To some riders, adding a centerstand to a bike is heresy; to others it makes perfect sense. If you’re a member of the latter group, you’ll want to take a look at to see what centerstand options they have. As the exclusive U.S. distributor of SW-MOTECH products, TwistedThrottle sells centerstands for more than 75 motorcycle models. Since we’re beginning a project to turn a 2009 Kawasaki Versys 650 into an urban warrior for the mean streets of Los Angeles, our first step was to install a SW-MOTECH centerstand. The ease of chain maintenance that a centerstand offers at the end of a day’s long commute can’t be understated.

SW-MOTECH centerstand

While that may look like a lot of parts, sorting them according to the listing in the instructions clarifies things considerably.

The collection of parts that comes with this centerstand appears dizzying when you first open the box, but every item is listed on the instructions. The time you spend organizing the parts will pay off when you’re looking for one of the several spacers included with the kit. At first glance, the instructions for the Versys 650 centerstand look like a tutorial in how to play three-dimensional chess. (You can view the instructions here.) Take a moment to really look at the detailed line drawings, and the concept will gradually become clear. For the Versys, you’ll end up taking off the plastic frame covers and fairing lowers plus the peg mounts and one engine mount bolt in order to install the centerstand hardware.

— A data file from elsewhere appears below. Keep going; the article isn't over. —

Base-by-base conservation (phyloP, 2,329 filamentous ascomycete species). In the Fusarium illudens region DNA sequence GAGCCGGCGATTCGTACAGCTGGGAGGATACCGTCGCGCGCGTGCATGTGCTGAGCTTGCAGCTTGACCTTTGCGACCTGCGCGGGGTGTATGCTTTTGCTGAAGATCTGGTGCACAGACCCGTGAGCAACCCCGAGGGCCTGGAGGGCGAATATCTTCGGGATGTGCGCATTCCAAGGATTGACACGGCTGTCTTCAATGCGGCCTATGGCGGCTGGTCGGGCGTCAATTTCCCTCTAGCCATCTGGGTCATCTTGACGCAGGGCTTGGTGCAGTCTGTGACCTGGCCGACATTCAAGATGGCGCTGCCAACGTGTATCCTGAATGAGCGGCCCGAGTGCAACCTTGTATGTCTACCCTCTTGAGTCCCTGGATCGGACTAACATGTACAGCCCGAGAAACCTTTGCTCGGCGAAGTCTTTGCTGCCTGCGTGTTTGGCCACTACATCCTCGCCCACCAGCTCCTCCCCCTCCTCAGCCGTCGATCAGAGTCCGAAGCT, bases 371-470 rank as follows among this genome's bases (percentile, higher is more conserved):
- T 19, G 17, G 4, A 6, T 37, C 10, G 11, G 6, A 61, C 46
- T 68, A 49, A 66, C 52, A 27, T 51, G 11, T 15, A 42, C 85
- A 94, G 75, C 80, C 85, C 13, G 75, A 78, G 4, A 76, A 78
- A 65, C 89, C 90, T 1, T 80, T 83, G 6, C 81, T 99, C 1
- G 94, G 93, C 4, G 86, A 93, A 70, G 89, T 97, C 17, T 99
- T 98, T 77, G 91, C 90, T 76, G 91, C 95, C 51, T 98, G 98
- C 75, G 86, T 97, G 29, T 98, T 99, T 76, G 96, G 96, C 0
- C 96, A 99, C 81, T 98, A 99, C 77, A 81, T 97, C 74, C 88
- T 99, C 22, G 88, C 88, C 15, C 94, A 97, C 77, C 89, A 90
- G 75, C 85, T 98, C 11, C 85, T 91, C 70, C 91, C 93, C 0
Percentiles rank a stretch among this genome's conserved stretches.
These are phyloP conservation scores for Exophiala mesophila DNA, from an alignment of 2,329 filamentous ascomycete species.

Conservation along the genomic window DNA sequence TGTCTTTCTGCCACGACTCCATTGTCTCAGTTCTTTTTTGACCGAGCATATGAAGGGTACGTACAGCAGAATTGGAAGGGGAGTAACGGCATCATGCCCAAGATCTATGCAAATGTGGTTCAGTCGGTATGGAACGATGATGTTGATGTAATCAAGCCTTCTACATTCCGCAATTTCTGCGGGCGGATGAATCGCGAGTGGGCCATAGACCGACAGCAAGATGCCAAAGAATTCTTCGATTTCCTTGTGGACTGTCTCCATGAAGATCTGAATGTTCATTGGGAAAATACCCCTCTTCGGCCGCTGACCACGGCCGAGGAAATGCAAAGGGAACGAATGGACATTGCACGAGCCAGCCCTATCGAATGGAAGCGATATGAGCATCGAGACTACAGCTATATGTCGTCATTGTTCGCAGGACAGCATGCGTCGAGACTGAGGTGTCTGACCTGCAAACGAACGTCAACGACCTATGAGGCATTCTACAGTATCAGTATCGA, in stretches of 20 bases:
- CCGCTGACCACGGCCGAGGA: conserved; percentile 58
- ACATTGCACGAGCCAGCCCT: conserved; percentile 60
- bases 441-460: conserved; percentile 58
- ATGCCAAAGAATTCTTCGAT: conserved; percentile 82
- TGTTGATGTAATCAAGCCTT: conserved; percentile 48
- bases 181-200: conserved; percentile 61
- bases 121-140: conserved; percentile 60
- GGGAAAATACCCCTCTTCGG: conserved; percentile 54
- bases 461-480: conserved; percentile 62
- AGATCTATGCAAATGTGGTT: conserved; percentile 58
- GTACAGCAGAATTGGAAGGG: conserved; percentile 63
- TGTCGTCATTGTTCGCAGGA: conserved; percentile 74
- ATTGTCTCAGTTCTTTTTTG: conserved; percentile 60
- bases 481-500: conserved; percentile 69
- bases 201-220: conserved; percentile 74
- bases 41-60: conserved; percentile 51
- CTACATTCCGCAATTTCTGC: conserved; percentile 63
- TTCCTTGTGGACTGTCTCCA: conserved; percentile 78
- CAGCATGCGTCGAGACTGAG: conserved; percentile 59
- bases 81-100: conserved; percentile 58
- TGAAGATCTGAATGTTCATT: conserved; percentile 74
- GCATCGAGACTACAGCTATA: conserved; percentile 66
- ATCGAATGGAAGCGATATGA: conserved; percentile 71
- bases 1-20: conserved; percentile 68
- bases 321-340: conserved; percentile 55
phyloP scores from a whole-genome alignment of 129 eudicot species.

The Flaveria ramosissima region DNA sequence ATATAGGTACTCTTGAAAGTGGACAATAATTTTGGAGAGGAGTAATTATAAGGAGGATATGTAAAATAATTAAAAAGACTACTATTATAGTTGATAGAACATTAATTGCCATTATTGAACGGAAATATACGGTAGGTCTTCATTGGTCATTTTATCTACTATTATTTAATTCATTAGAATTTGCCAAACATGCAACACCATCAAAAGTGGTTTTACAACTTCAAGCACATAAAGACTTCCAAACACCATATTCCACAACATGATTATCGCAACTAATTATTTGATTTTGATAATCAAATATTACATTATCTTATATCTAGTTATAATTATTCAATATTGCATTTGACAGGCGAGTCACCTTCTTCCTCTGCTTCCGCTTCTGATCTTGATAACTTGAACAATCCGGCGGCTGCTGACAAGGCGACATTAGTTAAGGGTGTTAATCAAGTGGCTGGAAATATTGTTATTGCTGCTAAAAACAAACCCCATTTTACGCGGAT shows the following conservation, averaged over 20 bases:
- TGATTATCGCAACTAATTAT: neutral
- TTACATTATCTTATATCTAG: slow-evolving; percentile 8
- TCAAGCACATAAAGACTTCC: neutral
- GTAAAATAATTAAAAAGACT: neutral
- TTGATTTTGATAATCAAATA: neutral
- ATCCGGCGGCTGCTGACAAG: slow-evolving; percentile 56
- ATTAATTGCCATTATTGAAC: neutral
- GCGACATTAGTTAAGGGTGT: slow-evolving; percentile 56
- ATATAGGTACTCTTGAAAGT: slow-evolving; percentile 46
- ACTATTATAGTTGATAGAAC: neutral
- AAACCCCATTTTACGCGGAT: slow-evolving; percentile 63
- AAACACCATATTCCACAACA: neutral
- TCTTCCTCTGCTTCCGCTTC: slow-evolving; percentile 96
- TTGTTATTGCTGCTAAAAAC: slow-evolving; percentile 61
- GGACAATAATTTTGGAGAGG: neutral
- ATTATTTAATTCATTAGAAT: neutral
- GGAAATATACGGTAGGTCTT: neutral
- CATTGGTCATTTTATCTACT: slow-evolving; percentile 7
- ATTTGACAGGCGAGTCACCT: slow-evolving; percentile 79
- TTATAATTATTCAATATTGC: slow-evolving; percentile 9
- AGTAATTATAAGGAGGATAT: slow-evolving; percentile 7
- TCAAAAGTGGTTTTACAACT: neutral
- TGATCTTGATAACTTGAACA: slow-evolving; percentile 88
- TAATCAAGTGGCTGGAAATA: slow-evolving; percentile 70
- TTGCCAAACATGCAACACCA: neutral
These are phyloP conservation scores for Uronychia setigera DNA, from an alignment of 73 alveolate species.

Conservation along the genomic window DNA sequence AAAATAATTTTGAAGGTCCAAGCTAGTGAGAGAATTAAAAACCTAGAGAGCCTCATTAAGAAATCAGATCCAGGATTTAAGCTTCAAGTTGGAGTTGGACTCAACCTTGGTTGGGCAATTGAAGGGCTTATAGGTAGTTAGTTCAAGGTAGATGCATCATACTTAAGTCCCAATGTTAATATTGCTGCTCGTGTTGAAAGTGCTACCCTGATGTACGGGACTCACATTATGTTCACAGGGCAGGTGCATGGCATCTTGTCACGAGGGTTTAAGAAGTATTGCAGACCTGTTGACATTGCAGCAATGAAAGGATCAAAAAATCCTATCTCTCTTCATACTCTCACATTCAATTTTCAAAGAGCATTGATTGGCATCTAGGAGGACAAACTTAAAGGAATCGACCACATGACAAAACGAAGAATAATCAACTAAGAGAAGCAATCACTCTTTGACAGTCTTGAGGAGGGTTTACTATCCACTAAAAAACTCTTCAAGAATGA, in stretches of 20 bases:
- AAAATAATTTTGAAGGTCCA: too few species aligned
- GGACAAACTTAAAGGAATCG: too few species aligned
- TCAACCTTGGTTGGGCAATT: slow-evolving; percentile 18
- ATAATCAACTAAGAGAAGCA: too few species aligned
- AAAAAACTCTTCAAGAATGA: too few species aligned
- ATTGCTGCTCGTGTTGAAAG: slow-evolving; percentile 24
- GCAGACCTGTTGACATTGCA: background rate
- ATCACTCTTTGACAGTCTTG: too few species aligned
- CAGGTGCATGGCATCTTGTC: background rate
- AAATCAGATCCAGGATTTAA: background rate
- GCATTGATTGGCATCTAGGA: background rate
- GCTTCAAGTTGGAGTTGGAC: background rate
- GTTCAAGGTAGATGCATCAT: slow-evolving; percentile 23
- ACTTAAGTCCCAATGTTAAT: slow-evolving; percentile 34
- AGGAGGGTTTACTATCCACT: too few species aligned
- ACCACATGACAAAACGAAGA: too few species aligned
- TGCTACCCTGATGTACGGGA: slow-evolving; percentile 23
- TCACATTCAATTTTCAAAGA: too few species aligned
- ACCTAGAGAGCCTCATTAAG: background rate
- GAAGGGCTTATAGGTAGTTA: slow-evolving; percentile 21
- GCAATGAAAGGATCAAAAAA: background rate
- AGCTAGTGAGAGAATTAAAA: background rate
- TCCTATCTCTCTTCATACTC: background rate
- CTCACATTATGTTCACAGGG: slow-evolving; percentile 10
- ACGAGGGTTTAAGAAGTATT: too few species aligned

SW-MOTECH centerstand

This mounting bracket will live under the left peg mount. If you look at the bolts, you’ll see that they are temporarily loosely in place to allow the parts to be repositioned once all are in their final position.

The installation took about 90 minutes – not because it is exceptionally difficult. Rather, the install requires some fiddling to finesse the parts into place. As with many projects, you’ll want to assemble the brackets finger-tight to allow for some flexibility in mounting all the fasteners. Once the initial installation is complete, go back to torque all the bolts. Also, although not necessary, having a third hand can be quite helpful in a couple places. Plus, it’s always good to have someone around to laugh at you when you drop a nut and it chooses to hide somewhere in the bike rather than falling all the way to the ground.

SW-MOTECH centerstand

The centerstand requires that the sidestand be put down first, but that is an easy-to-acquire habit. Note: The lower bodywork did not need to be removed – though one piece does need to be trimmed. The owner just liked the naked look.

After the installation is complete, the SW-MOTECH centerstand looks about as OEM as an aftermarket piece can. The semi-gloss black powder-coating appears to be durable, and the centerstand operates with just about the same effort as a stock one would. Yes, it does add weight to the bike and may decrease ground clearance a smidge, but neither of those is a concern for a bike that will have the daily urban bump-and-grind as its primary purpose.

The SW-MOTECH Versys 650 Centerstand retails for $287.95 from, and if you’re of the inclination to put a centerstand on your bike, take a gander at the model fitment available. You might find it’s exactly what you want for your bike, too.

SW-MOTECH centerstand

The SW-MOTECH centerstand tucks away up under the bike just the way a quality accessory should.